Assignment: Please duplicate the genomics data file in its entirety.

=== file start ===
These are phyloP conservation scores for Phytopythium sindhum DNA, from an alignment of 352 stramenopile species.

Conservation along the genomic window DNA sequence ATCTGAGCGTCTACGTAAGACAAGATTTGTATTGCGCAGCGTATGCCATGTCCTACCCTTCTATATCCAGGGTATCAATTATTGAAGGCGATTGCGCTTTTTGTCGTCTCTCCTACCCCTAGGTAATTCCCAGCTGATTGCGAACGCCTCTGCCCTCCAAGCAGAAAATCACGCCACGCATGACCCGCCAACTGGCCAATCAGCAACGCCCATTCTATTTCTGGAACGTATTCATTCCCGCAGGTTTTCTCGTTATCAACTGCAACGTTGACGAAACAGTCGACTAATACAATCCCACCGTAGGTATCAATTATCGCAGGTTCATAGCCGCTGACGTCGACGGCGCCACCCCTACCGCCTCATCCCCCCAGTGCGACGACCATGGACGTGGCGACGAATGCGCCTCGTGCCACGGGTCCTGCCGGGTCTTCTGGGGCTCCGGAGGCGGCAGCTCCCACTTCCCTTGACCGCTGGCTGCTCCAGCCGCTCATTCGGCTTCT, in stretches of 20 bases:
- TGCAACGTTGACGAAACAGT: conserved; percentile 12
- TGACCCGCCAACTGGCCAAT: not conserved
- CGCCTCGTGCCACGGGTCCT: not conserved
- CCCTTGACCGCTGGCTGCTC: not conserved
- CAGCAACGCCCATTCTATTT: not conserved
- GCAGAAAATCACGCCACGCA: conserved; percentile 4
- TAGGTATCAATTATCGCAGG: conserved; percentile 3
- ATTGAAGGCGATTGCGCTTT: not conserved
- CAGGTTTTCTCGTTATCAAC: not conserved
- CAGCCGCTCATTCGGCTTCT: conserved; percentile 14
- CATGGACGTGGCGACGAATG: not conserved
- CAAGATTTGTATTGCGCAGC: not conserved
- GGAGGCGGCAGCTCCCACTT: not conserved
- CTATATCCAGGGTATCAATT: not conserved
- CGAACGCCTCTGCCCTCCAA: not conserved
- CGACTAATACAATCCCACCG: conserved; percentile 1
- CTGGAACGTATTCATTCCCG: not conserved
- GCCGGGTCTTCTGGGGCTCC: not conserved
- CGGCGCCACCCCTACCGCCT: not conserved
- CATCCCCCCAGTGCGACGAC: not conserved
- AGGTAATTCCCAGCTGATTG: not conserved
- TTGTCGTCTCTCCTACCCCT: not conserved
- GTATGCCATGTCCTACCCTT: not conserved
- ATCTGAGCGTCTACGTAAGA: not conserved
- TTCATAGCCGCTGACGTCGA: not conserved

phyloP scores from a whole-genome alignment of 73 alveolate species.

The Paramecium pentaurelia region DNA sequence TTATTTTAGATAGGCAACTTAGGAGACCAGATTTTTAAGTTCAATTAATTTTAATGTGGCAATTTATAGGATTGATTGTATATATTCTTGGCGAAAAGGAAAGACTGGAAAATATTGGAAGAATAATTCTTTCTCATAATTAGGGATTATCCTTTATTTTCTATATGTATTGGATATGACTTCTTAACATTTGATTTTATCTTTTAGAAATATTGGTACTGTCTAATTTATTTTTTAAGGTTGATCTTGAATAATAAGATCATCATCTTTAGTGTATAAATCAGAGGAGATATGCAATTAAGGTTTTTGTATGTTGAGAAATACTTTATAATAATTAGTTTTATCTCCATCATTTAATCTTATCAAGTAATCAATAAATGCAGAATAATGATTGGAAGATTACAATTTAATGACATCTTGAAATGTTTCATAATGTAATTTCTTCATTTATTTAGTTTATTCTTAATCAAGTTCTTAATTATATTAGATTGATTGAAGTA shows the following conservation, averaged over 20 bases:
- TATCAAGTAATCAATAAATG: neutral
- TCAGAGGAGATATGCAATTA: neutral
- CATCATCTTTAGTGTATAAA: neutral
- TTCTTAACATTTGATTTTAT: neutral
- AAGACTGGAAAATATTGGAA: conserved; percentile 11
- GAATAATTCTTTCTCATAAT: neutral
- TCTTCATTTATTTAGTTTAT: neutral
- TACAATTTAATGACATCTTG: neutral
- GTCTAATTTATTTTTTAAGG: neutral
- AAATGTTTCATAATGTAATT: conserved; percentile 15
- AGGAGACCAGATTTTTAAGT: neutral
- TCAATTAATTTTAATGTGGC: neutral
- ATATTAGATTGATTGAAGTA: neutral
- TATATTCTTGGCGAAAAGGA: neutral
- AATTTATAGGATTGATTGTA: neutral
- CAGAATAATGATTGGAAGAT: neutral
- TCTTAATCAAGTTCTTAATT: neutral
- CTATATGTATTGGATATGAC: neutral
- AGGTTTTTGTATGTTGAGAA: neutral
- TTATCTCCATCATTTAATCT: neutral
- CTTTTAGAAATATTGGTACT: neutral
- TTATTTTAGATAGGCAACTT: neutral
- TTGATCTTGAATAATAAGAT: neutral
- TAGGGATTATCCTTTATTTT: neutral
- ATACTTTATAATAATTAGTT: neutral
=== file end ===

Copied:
These are phyloP conservation scores for Phytopythium sindhum DNA, from an alignment of 352 stramenopile species.

Conservation along the genomic window DNA sequence ATCTGAGCGTCTACGTAAGACAAGATTTGTATTGCGCAGCGTATGCCATGTCCTACCCTTCTATATCCAGGGTATCAATTATTGAAGGCGATTGCGCTTTTTGTCGTCTCTCCTACCCCTAGGTAATTCCCAGCTGATTGCGAACGCCTCTGCCCTCCAAGCAGAAAATCACGCCACGCATGACCCGCCAACTGGCCAATCAGCAACGCCCATTCTATTTCTGGAACGTATTCATTCCCGCAGGTTTTCTCGTTATCAACTGCAACGTTGACGAAACAGTCGACTAATACAATCCCACCGTAGGTATCAATTATCGCAGGTTCATAGCCGCTGACGTCGACGGCGCCACCCCTACCGCCTCATCCCCCCAGTGCGACGACCATGGACGTGGCGACGAATGCGCCTCGTGCCACGGGTCCTGCCGGGTCTTCTGGGGCTCCGGAGGCGGCAGCTCCCACTTCCCTTGACCGCTGGCTGCTCCAGCCGCTCATTCGGCTTCT, in stretches of 20 bases:
- TGCAACGTTGACGAAACAGT: conserved; percentile 12
- TGACCCGCCAACTGGCCAAT: not conserved
- CGCCTCGTGCCACGGGTCCT: not conserved
- CCCTTGACCGCTGGCTGCTC: not conserved
- CAGCAACGCCCATTCTATTT: not conserved
- GCAGAAAATCACGCCACGCA: conserved; percentile 4
- TAGGTATCAATTATCGCAGG: conserved; percentile 3
- ATTGAAGGCGATTGCGCTTT: not conserved
- CAGGTTTTCTCGTTATCAAC: not conserved
- CAGCCGCTCATTCGGCTTCT: conserved; percentile 14
- CATGGACGTGGCGACGAATG: not conserved
- CAAGATTTGTATTGCGCAGC: not conserved
- GGAGGCGGCAGCTCCCACTT: not conserved
- CTATATCCAGGGTATCAATT: not conserved
- CGAACGCCTCTGCCCTCCAA: not conserved
- CGACTAATACAATCCCACCG: conserved; percentile 1
- CTGGAACGTATTCATTCCCG: not conserved
- GCCGGGTCTTCTGGGGCTCC: not conserved
- CGGCGCCACCCCTACCGCCT: not conserved
- CATCCCCCCAGTGCGACGAC: not conserved
- AGGTAATTCCCAGCTGATTG: not conserved
- TTGTCGTCTCTCCTACCCCT: not conserved
- GTATGCCATGTCCTACCCTT: not conserved
- ATCTGAGCGTCTACGTAAGA: not conserved
- TTCATAGCCGCTGACGTCGA: not conserved

phyloP scores from a whole-genome alignment of 73 alveolate species.

The Paramecium pentaurelia region DNA sequence TTATTTTAGATAGGCAACTTAGGAGACCAGATTTTTAAGTTCAATTAATTTTAATGTGGCAATTTATAGGATTGATTGTATATATTCTTGGCGAAAAGGAAAGACTGGAAAATATTGGAAGAATAATTCTTTCTCATAATTAGGGATTATCCTTTATTTTCTATATGTATTGGATATGACTTCTTAACATTTGATTTTATCTTTTAGAAATATTGGTACTGTCTAATTTATTTTTTAAGGTTGATCTTGAATAATAAGATCATCATCTTTAGTGTATAAATCAGAGGAGATATGCAATTAAGGTTTTTGTATGTTGAGAAATACTTTATAATAATTAGTTTTATCTCCATCATTTAATCTTATCAAGTAATCAATAAATGCAGAATAATGATTGGAAGATTACAATTTAATGACATCTTGAAATGTTTCATAATGTAATTTCTTCATTTATTTAGTTTATTCTTAATCAAGTTCTTAATTATATTAGATTGATTGAAGTA shows the following conservation, averaged over 20 bases:
- TATCAAGTAATCAATAAATG: neutral
- TCAGAGGAGATATGCAATTA: neutral
- CATCATCTTTAGTGTATAAA: neutral
- TTCTTAACATTTGATTTTAT: neutral
- AAGACTGGAAAATATTGGAA: conserved; percentile 11
- GAATAATTCTTTCTCATAAT: neutral
- TCTTCATTTATTTAGTTTAT: neutral
- TACAATTTAATGACATCTTG: neutral
- GTCTAATTTATTTTTTAAGG: neutral
- AAATGTTTCATAATGTAATT: conserved; percentile 15
- AGGAGACCAGATTTTTAAGT: neutral
- TCAATTAATTTTAATGTGGC: neutral
- ATATTAGATTGATTGAAGTA: neutral
- TATATTCTTGGCGAAAAGGA: neutral
- AATTTATAGGATTGATTGTA: neutral
- CAGAATAATGATTGGAAGAT: neutral
- TCTTAATCAAGTTCTTAATT: neutral
- CTATATGTATTGGATATGAC: neutral
- AGGTTTTTGTATGTTGAGAA: neutral
- TTATCTCCATCATTTAATCT: neutral
- CTTTTAGAAATATTGGTACT: neutral
- TTATTTTAGATAGGCAACTT: neutral
- TTGATCTTGAATAATAAGAT: neutral
- TAGGGATTATCCTTTATTTT: neutral
- ATACTTTATAATAATTAGTT: neutral